The Winning Move: On WARGAMES and Daring to Be Naive

I didn’t really expect my first post to be, well, so charged. But recent events have got me thinking about my place in this increasingly dangerous world as someone who’s primary obsession is entertainment. Last week, we (the United States) launched dozens of missiles on a Syrian airbase. Say what you will about the motivations involved – whether it was truly in retaliation to Assad’s use of chemical weapons, or if its a veiled dick-measuring contest between a powerful dictator and a game show host played in a war criminal’s yard – this was a direct confrontational action carried out by our new Commander in Chief. An act(ion) of war. But we can’t just posit the effects of that act. The motivations matter.

So let’s talk about WARGAMES. From 1983, directed by John Badham (SATURDAY NIGHT FEVER), and starring young, button-nose, pre-Ferris Bueller Matthew Broderick. The movie sees Broderick playing teenager David Lightman, a nerd with an easygoing attitude towards school and computer privacy ethics. He’s trying to find a videogame company to play some unreleased games, when one day he stumbles upon an unidentified system with a game called “Global Thermonuclear War.” He runs a simulation of total world destruction, and soon discovers that the system he tapped into was NORAD’s newest automated defense intelligence, WOPR (War Operation Plan Response), also known as Joshua. Now David has to escape authorities while also preventing the hyper-advanced computer from starting an actual, world-ending nuclear war.

I first saw this thing in 6th or 7th grade, and I think there’s something obvious and yet poignant about the fact that my understanding of its basic “lesson” has stayed mostly the same over the years. The only thing that has increased is my appreciation of it. It carries a simple message: war is pretty bad.


Watch this scene.

In order to shut it down before it launches a nuke, David makes several attempts to beat the computer in a game of Tic Tac Toe. It makes sense if you’ve seen the rest of it. But he finds the machine an unbeatable opponent. So what does he do? I LOVE THIS.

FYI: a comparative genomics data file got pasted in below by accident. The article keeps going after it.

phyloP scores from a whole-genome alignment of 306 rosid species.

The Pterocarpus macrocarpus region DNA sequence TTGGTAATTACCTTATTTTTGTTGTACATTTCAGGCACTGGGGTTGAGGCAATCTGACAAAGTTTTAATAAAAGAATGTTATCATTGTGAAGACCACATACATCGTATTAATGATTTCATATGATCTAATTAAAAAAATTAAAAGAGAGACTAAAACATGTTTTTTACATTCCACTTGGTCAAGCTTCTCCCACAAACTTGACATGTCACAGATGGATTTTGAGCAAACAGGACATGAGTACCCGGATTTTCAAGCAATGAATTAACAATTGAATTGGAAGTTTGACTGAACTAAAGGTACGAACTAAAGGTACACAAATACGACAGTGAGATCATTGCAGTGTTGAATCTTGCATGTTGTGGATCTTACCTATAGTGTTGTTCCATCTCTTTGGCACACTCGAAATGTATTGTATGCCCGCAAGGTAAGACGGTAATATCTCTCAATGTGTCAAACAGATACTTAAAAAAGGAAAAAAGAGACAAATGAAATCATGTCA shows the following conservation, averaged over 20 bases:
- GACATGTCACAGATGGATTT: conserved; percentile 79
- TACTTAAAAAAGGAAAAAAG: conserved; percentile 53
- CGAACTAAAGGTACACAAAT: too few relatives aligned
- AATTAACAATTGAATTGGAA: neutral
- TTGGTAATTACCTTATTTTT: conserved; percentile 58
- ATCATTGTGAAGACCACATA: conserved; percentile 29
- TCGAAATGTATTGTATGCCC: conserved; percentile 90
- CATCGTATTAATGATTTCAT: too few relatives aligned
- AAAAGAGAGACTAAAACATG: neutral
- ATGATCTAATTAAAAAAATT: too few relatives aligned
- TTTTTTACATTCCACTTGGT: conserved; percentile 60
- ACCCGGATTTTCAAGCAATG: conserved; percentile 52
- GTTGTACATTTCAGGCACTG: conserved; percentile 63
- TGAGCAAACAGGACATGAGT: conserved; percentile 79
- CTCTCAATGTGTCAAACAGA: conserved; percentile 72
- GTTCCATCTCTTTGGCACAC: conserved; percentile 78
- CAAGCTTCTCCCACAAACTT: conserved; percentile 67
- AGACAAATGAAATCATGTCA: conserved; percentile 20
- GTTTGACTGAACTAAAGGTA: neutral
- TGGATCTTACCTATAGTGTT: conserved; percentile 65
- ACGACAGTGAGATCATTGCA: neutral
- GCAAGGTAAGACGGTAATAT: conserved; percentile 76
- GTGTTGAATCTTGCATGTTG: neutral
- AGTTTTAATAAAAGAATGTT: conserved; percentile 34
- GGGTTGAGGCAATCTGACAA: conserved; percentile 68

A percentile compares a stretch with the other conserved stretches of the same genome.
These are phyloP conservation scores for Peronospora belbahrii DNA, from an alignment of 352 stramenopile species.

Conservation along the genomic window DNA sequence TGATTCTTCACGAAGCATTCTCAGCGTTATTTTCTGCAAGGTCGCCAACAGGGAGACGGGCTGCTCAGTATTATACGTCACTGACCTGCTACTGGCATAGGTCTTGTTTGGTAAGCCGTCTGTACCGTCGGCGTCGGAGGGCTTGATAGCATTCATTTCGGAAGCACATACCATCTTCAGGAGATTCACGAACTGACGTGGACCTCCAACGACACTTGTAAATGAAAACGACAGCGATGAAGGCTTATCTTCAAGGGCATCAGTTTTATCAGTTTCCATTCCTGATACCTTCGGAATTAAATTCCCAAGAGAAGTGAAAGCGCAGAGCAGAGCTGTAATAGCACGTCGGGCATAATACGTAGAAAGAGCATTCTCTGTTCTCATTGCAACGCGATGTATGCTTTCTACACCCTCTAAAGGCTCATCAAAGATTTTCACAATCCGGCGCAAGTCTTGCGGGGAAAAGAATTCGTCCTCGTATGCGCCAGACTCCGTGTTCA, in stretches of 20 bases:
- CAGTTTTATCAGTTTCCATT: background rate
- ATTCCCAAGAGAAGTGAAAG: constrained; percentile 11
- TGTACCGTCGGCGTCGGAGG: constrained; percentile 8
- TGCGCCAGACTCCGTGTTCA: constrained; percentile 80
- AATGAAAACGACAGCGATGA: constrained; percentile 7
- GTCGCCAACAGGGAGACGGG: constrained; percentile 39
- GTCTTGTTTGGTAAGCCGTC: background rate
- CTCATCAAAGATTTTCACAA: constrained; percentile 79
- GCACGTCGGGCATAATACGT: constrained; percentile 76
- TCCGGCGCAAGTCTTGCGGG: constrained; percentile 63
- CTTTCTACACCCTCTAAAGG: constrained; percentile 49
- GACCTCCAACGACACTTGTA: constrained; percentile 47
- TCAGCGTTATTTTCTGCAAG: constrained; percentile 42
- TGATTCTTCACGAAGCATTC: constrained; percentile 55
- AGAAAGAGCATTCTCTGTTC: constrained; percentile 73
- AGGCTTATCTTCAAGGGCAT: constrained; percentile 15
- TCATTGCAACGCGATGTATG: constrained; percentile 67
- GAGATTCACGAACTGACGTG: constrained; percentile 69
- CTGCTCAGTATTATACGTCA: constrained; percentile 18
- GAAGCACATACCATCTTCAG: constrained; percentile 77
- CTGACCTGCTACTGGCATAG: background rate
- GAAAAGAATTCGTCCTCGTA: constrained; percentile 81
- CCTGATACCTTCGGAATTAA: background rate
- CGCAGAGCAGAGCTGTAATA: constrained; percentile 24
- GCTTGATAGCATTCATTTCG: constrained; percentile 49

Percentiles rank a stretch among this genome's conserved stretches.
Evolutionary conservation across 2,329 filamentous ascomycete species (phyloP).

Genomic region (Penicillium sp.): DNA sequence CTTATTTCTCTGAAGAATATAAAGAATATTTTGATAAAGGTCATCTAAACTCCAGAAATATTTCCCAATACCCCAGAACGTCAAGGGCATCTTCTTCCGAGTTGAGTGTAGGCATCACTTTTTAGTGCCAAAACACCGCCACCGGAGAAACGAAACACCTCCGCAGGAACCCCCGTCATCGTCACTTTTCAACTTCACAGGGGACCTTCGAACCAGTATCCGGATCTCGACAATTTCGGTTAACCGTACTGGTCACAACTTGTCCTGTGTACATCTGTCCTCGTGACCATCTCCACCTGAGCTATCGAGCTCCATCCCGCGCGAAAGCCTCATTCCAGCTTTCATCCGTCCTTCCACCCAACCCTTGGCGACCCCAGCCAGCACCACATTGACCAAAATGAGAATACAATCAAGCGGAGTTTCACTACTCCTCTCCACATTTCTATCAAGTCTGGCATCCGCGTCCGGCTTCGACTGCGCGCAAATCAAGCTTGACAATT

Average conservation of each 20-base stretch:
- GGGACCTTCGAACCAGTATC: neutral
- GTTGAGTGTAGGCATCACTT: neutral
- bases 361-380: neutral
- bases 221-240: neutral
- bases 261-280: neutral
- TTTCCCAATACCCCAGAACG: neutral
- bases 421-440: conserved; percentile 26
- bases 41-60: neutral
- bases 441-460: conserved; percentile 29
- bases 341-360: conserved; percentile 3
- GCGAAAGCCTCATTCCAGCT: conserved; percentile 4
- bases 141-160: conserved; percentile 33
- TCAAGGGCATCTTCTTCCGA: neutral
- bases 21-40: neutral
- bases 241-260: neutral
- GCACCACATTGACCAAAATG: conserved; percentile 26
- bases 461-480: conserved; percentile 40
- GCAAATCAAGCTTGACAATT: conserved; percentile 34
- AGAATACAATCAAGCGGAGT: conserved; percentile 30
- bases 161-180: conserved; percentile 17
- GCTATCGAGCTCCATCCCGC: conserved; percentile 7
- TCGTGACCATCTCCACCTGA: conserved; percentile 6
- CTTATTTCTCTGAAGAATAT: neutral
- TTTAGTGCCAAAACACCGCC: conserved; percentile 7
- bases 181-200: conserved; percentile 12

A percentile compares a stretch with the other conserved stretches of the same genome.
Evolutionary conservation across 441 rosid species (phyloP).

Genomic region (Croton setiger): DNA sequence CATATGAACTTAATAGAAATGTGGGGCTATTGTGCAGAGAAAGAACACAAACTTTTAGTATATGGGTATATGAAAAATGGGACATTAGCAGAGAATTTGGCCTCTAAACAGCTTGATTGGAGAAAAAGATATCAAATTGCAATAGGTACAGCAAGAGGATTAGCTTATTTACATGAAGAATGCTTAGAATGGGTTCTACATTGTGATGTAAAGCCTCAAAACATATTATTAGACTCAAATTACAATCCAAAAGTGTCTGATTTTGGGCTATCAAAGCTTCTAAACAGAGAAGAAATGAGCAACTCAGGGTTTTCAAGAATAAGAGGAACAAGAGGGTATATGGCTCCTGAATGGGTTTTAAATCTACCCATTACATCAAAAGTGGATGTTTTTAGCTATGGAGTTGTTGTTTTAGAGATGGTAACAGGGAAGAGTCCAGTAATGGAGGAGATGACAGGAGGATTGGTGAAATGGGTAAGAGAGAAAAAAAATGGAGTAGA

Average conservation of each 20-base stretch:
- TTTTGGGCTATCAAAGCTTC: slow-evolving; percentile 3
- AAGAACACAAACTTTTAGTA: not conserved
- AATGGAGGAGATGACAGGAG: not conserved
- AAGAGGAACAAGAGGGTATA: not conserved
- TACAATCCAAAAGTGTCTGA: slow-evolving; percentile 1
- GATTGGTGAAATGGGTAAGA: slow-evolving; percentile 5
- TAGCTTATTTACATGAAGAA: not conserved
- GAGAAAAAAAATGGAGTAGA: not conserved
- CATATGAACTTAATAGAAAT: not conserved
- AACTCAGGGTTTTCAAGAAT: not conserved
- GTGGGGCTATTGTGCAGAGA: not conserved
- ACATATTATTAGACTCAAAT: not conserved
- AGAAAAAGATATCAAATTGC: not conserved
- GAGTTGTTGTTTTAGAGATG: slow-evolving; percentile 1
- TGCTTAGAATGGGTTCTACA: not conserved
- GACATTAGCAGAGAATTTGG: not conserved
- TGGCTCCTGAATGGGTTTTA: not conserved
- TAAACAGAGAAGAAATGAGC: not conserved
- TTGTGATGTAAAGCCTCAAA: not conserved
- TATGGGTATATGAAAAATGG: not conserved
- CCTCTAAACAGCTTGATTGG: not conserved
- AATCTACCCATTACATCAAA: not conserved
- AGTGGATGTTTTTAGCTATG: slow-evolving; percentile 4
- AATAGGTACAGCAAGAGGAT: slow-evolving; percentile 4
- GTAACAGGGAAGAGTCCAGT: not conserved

He gets the computer to play against itself. It goes rapidly through hundreds of games in a matter of seconds, each time ending in a tie. It is its own perfect opponent. But finally the computer stops and makes a conclusion: “The only winning move is not to play.”

The only winning move is not to play.

But of course! War is bad, and we all win if we’re friends and we don’t fight. Right?

I rewatched the movie in its entirety this weekend and picked up on more of its thematic logic. Joshua’s creator, Professor Falken, played with achingly human sensibility by John Wood, speaks to the one lesson his brainchild never learned, even with all of its hyperactive learning capability: futility. When to give up. When David and his maybe-girlfriend Jennifer (Ally Seedy having more fun than any of us) arrive to Falken’s secluded hideout – in a location he selected specifically to die quickly in the case of nuclear attack – he himself has given up. His wife and his child, Joshua’s namesake, having died a long time ago, he is resigned to his an the rest of humanity’s inevitable demise.

In a wonderful scene, David smacks down Falken’s well-thought-out logic and brashly declares his desire to fight and to live. Falken concedes and helps David and NORAD stop Joshua.

But back to that climax. David gets the machine to give up. It accepts futility. It can’t win. So why keep trying? The same mindset that Falken engaged with at his lowest point is proven to be the only thing that can save us. But rather than mope, alone, waiting for death to come, we should stare death boldly in the eye and enjoy whatever we can while it approaches.

WarGames rides a wonderful line ideologically between action and inaction. What has a greater impact on our fate? Doing something or doing nothing? Another important detail I didn’t notice until now is that the reason they can’t unplug Joshua is that the nuclear silos’ own computers would interpret that as the destruction of NORAD – leading them to activate a failsafe and launch all their nukes. This movie’s NORAD essentially wants to ensure world demise; if NORAD goes down, everyone must go down with it. The movie condemns this form of nihilism. And it’s that nihilism that David convinces Falken of overcoming, so even though the end of the world could come at any time, we do not submit to it.

The action must be for the right reason. You cannot automate a war. We must be human and naive, and be responsible for being those things.


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